1. Time

Principals can create time for teachers through thoughtful scheduling. One of our priorities when creating the school schedule is blocking off at least 90 minutes for literacy, and two hours in the primary grades. Then we hold that time sacred. Announcements are kept to a minimum. We do our best to ensure that intervention support takes place beyond that block. Less effective practices, such as worksheets and test prep, should not have a place during this time.

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Reading and writing also shouldn’t occur exclusively during this time. For instance, principals can encourage and expect teachers to integrate reading and writing within the content areas. This year, grade level teams in our school projected out integrated units of study (Glover & Berry, 2012). Students, especially English Language Learners and those with learning disabilities, benefit from seeing science, social studies, and literacy connect with each other in meaningful ways. Content integration is also a big time saver.

2. Texts

photo 2Notice the use of the word “texts” and not “books”. Principals should consider comic books and graphic novels, eBooks, and magazines as worthy purchases. They can pique the interests of our most reluctant readers, especially boys. Rethinking what a text looks like can make all the difference for engaging students in reading. 

The best placement of texts is in a classroom library. In our school, we always try to devote a significant portion of our budget to this area. Teachers are given latitude in what titles to purchase for their classrooms. That’s important, because they know their readers’ photo 4interests and skills better than anyone. Through this  investment, we have observed a high percentage of texts students carry come from classroom libraries. If there is a lack of funds, we consider other options, such as the school’s PTO, community organizations, and central office.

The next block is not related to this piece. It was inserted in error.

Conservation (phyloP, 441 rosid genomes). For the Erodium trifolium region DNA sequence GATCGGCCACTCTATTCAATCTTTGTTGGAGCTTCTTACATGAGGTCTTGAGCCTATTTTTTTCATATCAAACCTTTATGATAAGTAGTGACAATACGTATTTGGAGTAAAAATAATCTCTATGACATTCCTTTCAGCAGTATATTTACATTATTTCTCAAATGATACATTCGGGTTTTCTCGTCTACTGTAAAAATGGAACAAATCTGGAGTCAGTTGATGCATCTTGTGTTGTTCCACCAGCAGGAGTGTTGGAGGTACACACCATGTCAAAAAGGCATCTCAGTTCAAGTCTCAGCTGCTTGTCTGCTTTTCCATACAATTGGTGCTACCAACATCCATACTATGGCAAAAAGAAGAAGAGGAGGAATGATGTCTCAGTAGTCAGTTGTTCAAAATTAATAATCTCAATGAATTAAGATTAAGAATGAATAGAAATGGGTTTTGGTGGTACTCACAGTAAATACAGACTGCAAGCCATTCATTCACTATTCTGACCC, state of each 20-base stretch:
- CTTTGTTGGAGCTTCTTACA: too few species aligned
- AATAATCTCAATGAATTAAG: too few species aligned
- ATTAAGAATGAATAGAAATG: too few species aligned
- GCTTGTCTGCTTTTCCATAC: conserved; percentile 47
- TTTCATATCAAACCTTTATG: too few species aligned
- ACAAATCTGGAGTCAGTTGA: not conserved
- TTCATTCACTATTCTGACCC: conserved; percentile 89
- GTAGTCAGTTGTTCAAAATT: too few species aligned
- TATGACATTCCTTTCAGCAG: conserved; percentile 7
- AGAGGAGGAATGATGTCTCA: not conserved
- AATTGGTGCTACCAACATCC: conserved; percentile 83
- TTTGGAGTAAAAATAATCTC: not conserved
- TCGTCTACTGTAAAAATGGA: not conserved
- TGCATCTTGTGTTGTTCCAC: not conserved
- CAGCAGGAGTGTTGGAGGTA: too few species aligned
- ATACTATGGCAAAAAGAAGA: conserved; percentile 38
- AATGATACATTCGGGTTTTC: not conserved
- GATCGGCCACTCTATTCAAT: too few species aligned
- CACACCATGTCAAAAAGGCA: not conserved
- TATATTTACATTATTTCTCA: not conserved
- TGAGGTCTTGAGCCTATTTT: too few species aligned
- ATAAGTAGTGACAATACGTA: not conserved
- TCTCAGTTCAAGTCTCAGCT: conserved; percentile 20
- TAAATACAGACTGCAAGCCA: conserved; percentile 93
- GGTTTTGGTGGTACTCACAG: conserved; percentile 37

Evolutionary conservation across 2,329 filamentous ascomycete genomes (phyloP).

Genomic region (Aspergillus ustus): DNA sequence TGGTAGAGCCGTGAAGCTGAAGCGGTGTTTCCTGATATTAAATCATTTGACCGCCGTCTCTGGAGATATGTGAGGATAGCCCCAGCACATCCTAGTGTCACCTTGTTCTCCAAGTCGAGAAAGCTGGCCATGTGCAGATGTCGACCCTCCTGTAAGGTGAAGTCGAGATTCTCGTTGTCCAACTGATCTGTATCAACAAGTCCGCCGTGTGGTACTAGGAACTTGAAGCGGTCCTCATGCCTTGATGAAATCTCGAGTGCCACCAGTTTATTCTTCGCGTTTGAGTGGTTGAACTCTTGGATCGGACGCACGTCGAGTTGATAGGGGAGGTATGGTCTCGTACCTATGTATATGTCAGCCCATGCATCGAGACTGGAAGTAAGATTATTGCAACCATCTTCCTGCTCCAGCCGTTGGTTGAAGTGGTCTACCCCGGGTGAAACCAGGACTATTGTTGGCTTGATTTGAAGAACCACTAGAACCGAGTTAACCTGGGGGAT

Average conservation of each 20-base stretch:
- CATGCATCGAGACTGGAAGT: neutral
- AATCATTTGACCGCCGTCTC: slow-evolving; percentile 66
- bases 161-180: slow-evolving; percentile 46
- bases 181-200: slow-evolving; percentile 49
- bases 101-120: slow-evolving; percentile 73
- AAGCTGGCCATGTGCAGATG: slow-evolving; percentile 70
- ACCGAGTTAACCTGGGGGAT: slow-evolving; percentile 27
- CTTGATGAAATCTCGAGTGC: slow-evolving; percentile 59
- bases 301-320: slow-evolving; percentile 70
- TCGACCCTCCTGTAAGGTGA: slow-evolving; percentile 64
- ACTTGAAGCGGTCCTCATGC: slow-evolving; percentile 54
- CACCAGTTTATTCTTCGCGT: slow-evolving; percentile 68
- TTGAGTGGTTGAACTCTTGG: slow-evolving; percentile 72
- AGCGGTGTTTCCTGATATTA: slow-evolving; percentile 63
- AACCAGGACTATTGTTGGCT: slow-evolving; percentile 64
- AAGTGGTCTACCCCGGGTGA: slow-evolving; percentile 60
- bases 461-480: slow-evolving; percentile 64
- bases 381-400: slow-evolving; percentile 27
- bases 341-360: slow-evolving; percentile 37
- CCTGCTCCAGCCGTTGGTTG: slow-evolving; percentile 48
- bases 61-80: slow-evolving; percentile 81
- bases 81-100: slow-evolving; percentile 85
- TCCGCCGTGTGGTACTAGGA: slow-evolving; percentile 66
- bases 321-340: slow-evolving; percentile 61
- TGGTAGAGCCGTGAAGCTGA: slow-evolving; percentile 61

3. Teach

Whenever we interview candidates for a teaching position, one question I always ask is, “What have you read lately?” If they struggle to come up with a title or two, it is fair to say they may not see reading as a lifelong endeavor. But to be an expert reading teacher, educators have to be more than just familiar with children’s literature. Quality instruction should include clear modeling, shared demonstration, guided instruction, and time to practice these skills independently (Routman, 2014).

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Showing teachers how to embed ongoing assessment throughout instruction can happen a couple of ways. For example, principals can bring in literacy experts to demonstrate these skills. If this is cost prohibitive, consider online professional development services, where teachers can view best practice in action. Also, time can be provided for teachers to collaborate about what works and share these findings. For instance, my second grade team held discussions about their understanding of the Daily 5 and the CAFE framework (Boushey & Moser, 2009). These visible conversations can elevate the professional discourse throughout the whole school. The subsequent impact on shared beliefs and student learning can be profound.

Within the Daily Five framework are mini-lessons. These brief teaching points are critical toward building independent readers and writers. Without this explicit instruction in between these times to practice, students lack the appropriate modeling, purpose and guidance for their work. Just like in sports, players need an effective coach so they can practice both what they know how to do and stretch themselves to attain new skills.

Is It That Simple?IMG_0372

Well, certainly not the complex practice of classroom instruction. But what we should provide during our instruction is pretty straightforward: time to practice, texts that are interesting and readable, and great teaching. 


References

Allington, R. L. (2002). “The Six Ts of Effective Elementary Literacy Instruction.” Retrieved from http://www.readingrockets.org/article/96 on April 20, 2014. 

Boushey, G. & J. Moser (2009). The CAFE Book: Engaging All Students in Daily Literacy Assessment and Instruction. Portland, ME: Stenhouse.

Boushey, G. & J. Moser (2014). The Daily Five, Second Edition: Fostering Literacy Independence in the Elementary Grades. Portland, ME: Stenhouse.

Glover, M. and M. A. Berry (2012). Projecting Possibilities for Writers: The How, What, and Why of Designing Units of Study, K-5. Portsmouth, NH: Heinemann.

Routman, R. (2014). Read, Write, Lead: Breakthrough Strategies for Schoolwide Literacy Success. Alexandria, VA: ASCD

imgresPost a comment and possibly win a copy of The Daily 5, Second Edition. Check out the rest of the posts in this week’s Stenhouse Daily 5 Blogstitute:

May 5: Ruminate and Invigorate by Laura Komos

May 6: Enjoy and Embrace Learning by Mandy Robek

May 8: Read, Write, and Reflect by Katherine Sokolowski